Asking Them to Try Something New in Bed

Asking Your Vanilla Partner to Get Kinky | Uncommon Love Couples Counseling in Portland

Despite what we see in movies, no two people share the exact same fantasies and desires.  None.  

Even if your fantasy is similar, details may be off or the desire you share will be different.  I see it every day, one partner desires sex daily, the other twice a day- their desire isn't the same and that's perfectly normal.


Here's the hard truth about sexual desires in relationships:

1. No two people have the exact same desires.

2. There is nothing wrong with you or your desires.

As long as you are among consenting adults your desires are valid.  Period.  

But since our desires and fantasies aren't the same there will inevitably be a time in a relationship when we need to ask for something new to get our needs met.  Here are the four main considerations to think through before asking your partner for what you want:

Remember you are asking

It's vulnerable to ask for what we want- so we often use defense mechanisms without even realizing it.  We use humor, sarcasm, self-deprecation and all kinds of other tactics to take the pressure off- often losing the clarity we started with about what we want. 

I might say "I've been kind of thinking about trying this thing once... but it's not that big a deal." When really what I mean is "I am going to tell you something I have never told anyone, so I am super nervous about it.  But I have been thinking about (insert fantasy here) for years and I really want to try it with you some time.  Would you ever consider trying something like that?"

Because we're asking for something we really want we can forget we're asking for consent.  Challenge yourself to think of this as an invitation to share something instead of a secret disclosure to help you keep grounded when defense creeps in.

Think it through and get specific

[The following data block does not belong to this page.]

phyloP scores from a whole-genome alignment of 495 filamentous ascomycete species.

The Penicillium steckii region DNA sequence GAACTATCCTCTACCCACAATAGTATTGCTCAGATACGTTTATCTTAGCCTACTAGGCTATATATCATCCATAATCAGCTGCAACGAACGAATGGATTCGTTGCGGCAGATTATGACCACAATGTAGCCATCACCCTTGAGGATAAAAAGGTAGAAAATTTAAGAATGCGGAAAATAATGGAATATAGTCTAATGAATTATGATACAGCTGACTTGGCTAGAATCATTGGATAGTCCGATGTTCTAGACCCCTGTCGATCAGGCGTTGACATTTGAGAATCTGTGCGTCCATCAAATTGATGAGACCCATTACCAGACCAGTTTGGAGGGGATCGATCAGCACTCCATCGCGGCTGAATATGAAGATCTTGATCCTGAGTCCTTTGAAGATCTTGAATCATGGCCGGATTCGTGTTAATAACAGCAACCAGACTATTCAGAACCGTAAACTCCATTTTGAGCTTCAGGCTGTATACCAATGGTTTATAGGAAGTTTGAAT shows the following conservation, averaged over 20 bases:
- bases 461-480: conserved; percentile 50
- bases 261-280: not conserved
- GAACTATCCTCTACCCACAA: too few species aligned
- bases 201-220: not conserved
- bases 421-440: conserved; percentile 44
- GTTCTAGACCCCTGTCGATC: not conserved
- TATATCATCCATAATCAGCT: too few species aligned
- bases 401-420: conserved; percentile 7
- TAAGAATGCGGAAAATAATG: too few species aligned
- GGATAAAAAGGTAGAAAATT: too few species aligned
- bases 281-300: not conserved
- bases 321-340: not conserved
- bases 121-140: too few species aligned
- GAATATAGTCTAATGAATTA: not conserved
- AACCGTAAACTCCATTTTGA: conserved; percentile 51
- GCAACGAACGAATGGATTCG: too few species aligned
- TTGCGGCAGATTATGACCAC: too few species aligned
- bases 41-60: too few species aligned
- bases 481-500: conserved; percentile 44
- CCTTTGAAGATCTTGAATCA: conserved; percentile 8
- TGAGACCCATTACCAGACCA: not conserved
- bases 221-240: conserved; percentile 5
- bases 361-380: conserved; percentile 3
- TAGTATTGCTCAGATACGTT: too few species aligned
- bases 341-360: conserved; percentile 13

Some of the desires I talk through with clients have been secret fantasies for years.  We've replayed them in our heads often enough they've become familiar and we can think we're clear about what we want- even when we're not.  

For example, if I've know I want to try bondage and have been fantasizing about rope play for years.  I know I want to do it and it's so exciting to me I might blurt it out to a partner in a fit of passion.  But I've never actually bought rope, taken measurements, talked to anyone else who uses rope in bondage, or felt it against my skin.  

Before I bring it up to a partner, I need to have a little logistical information in place to help answer their questions (like, where would we get the rope? how much do we need?  your place or mine?  for example).

Consider the impact, comfort, and safety concerns

Similar to basic logistics and specifics, consider the safety concerns involved so you can bring the subject up with consideration- especially if you are interested in more advanced kink play.  Many partners are concerned about scarring, bruises, clean up, and other concerns when the topic is brought up- be sure to put a little thought into the safety concerns your partner may have when you ask. 

Don't be surprised if your partner asks logistical questions or brings up concerns you may not have thought of in advance (the point isn't to become a mind-reader), instead take them into consideration.  "Oh, I didn't realize you'd feel uncomfortable being undressed in front of others.  Let's find a different way that feels better for you."   Will help you two stay connected instead of getting defensive or assumptive.

Ask about their fantasies

Remember your partner has fantasies too.  The more you can practice receiving their desires with the kind of openness you would like to experience the more you two can share and explore.  They may even surprise you!

Gina Senarighi Portland Couples Counselor

Gina Senarighi, MS, MA, CPC is a sex educator and relationship coach specializing in polyamory, open relationships, jealousy, LGBTQ issues and infidelity.  

She can help you:

  • rediscover passion in long-term relationships
  • repair trust after infidelity or dishonesty
  • move past jealousy, insecurity or codependent patterns
  • open your relationship or practice polyamory with care
  • resolve sexual dysfunction and disconnect
  • break unhealthy communication patterns in your relationship

Contact her for a free consultation to see if working with her is right for you.

Click here to download her free guides to strengthen your relationship (monogamous or not).